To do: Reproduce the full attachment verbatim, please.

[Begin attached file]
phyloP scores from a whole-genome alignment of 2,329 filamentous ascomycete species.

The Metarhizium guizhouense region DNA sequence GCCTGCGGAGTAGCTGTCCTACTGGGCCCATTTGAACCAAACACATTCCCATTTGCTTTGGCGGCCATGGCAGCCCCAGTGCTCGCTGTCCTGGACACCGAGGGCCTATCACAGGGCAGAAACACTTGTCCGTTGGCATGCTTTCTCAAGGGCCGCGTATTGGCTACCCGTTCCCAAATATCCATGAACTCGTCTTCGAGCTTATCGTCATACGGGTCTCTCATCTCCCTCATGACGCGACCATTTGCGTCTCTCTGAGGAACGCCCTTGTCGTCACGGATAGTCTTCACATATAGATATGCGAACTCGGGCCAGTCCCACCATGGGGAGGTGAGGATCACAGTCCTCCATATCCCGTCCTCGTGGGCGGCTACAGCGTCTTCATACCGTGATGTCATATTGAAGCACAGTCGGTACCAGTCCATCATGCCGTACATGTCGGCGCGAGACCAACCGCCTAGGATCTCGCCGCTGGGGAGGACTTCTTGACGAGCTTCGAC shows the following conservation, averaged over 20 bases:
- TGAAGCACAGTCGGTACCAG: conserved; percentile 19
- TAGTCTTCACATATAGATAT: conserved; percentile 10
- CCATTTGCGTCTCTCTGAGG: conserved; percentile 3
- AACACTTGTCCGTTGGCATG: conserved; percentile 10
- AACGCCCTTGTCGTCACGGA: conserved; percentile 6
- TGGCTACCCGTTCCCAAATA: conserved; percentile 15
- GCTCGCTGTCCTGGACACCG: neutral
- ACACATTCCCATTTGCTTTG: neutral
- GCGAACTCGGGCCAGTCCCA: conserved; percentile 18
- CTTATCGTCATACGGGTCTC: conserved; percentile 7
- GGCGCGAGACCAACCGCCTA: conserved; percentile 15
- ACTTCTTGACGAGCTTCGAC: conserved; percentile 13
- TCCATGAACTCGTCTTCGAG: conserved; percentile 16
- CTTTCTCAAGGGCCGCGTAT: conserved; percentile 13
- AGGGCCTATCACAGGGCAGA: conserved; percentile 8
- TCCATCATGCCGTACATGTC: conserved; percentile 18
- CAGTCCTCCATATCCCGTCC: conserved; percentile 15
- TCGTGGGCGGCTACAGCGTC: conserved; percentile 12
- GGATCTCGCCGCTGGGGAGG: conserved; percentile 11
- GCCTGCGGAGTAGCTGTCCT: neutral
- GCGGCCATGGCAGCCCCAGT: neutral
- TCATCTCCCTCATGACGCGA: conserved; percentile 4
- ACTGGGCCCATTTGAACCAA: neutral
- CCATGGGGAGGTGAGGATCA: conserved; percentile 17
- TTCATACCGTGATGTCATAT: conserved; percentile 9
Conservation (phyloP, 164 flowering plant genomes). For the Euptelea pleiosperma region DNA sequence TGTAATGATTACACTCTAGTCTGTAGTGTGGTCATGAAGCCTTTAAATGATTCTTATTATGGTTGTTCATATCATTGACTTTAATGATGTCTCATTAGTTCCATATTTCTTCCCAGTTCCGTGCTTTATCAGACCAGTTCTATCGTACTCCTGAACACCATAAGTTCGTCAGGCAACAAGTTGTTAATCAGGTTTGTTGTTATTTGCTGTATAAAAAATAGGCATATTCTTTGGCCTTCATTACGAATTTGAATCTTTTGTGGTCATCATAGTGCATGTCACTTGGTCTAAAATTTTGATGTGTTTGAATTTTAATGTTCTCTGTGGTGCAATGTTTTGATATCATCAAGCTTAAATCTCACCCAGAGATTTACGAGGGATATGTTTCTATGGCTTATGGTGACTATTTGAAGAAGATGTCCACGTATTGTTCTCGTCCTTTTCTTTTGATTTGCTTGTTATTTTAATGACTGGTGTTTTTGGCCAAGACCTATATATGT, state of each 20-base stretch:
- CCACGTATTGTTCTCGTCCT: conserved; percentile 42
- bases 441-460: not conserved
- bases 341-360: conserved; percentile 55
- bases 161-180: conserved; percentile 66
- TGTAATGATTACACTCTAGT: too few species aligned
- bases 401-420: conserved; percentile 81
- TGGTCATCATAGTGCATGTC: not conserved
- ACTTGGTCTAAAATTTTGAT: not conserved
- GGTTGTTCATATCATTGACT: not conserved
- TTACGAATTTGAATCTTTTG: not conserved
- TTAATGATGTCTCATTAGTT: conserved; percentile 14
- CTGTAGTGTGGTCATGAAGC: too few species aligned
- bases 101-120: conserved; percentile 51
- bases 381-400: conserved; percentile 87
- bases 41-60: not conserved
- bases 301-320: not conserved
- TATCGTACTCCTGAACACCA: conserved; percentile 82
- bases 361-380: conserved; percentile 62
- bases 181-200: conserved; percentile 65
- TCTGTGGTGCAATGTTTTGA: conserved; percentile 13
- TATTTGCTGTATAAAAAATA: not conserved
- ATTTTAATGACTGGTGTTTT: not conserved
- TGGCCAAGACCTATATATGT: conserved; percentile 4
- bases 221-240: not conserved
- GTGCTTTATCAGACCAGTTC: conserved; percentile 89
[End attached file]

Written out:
phyloP scores from a whole-genome alignment of 2,329 filamentous ascomycete species.

The Metarhizium guizhouense region DNA sequence GCCTGCGGAGTAGCTGTCCTACTGGGCCCATTTGAACCAAACACATTCCCATTTGCTTTGGCGGCCATGGCAGCCCCAGTGCTCGCTGTCCTGGACACCGAGGGCCTATCACAGGGCAGAAACACTTGTCCGTTGGCATGCTTTCTCAAGGGCCGCGTATTGGCTACCCGTTCCCAAATATCCATGAACTCGTCTTCGAGCTTATCGTCATACGGGTCTCTCATCTCCCTCATGACGCGACCATTTGCGTCTCTCTGAGGAACGCCCTTGTCGTCACGGATAGTCTTCACATATAGATATGCGAACTCGGGCCAGTCCCACCATGGGGAGGTGAGGATCACAGTCCTCCATATCCCGTCCTCGTGGGCGGCTACAGCGTCTTCATACCGTGATGTCATATTGAAGCACAGTCGGTACCAGTCCATCATGCCGTACATGTCGGCGCGAGACCAACCGCCTAGGATCTCGCCGCTGGGGAGGACTTCTTGACGAGCTTCGAC shows the following conservation, averaged over 20 bases:
- TGAAGCACAGTCGGTACCAG: conserved; percentile 19
- TAGTCTTCACATATAGATAT: conserved; percentile 10
- CCATTTGCGTCTCTCTGAGG: conserved; percentile 3
- AACACTTGTCCGTTGGCATG: conserved; percentile 10
- AACGCCCTTGTCGTCACGGA: conserved; percentile 6
- TGGCTACCCGTTCCCAAATA: conserved; percentile 15
- GCTCGCTGTCCTGGACACCG: neutral
- ACACATTCCCATTTGCTTTG: neutral
- GCGAACTCGGGCCAGTCCCA: conserved; percentile 18
- CTTATCGTCATACGGGTCTC: conserved; percentile 7
- GGCGCGAGACCAACCGCCTA: conserved; percentile 15
- ACTTCTTGACGAGCTTCGAC: conserved; percentile 13
- TCCATGAACTCGTCTTCGAG: conserved; percentile 16
- CTTTCTCAAGGGCCGCGTAT: conserved; percentile 13
- AGGGCCTATCACAGGGCAGA: conserved; percentile 8
- TCCATCATGCCGTACATGTC: conserved; percentile 18
- CAGTCCTCCATATCCCGTCC: conserved; percentile 15
- TCGTGGGCGGCTACAGCGTC: conserved; percentile 12
- GGATCTCGCCGCTGGGGAGG: conserved; percentile 11
- GCCTGCGGAGTAGCTGTCCT: neutral
- GCGGCCATGGCAGCCCCAGT: neutral
- TCATCTCCCTCATGACGCGA: conserved; percentile 4
- ACTGGGCCCATTTGAACCAA: neutral
- CCATGGGGAGGTGAGGATCA: conserved; percentile 17
- TTCATACCGTGATGTCATAT: conserved; percentile 9
Conservation (phyloP, 164 flowering plant genomes). For the Euptelea pleiosperma region DNA sequence TGTAATGATTACACTCTAGTCTGTAGTGTGGTCATGAAGCCTTTAAATGATTCTTATTATGGTTGTTCATATCATTGACTTTAATGATGTCTCATTAGTTCCATATTTCTTCCCAGTTCCGTGCTTTATCAGACCAGTTCTATCGTACTCCTGAACACCATAAGTTCGTCAGGCAACAAGTTGTTAATCAGGTTTGTTGTTATTTGCTGTATAAAAAATAGGCATATTCTTTGGCCTTCATTACGAATTTGAATCTTTTGTGGTCATCATAGTGCATGTCACTTGGTCTAAAATTTTGATGTGTTTGAATTTTAATGTTCTCTGTGGTGCAATGTTTTGATATCATCAAGCTTAAATCTCACCCAGAGATTTACGAGGGATATGTTTCTATGGCTTATGGTGACTATTTGAAGAAGATGTCCACGTATTGTTCTCGTCCTTTTCTTTTGATTTGCTTGTTATTTTAATGACTGGTGTTTTTGGCCAAGACCTATATATGT, state of each 20-base stretch:
- CCACGTATTGTTCTCGTCCT: conserved; percentile 42
- bases 441-460: not conserved
- bases 341-360: conserved; percentile 55
- bases 161-180: conserved; percentile 66
- TGTAATGATTACACTCTAGT: too few species aligned
- bases 401-420: conserved; percentile 81
- TGGTCATCATAGTGCATGTC: not conserved
- ACTTGGTCTAAAATTTTGAT: not conserved
- GGTTGTTCATATCATTGACT: not conserved
- TTACGAATTTGAATCTTTTG: not conserved
- TTAATGATGTCTCATTAGTT: conserved; percentile 14
- CTGTAGTGTGGTCATGAAGC: too few species aligned
- bases 101-120: conserved; percentile 51
- bases 381-400: conserved; percentile 87
- bases 41-60: not conserved
- bases 301-320: not conserved
- TATCGTACTCCTGAACACCA: conserved; percentile 82
- bases 361-380: conserved; percentile 62
- bases 181-200: conserved; percentile 65
- TCTGTGGTGCAATGTTTTGA: conserved; percentile 13
- TATTTGCTGTATAAAAAATA: not conserved
- ATTTTAATGACTGGTGTTTT: not conserved
- TGGCCAAGACCTATATATGT: conserved; percentile 4
- bases 221-240: not conserved
- GTGCTTTATCAGACCAGTTC: conserved; percentile 89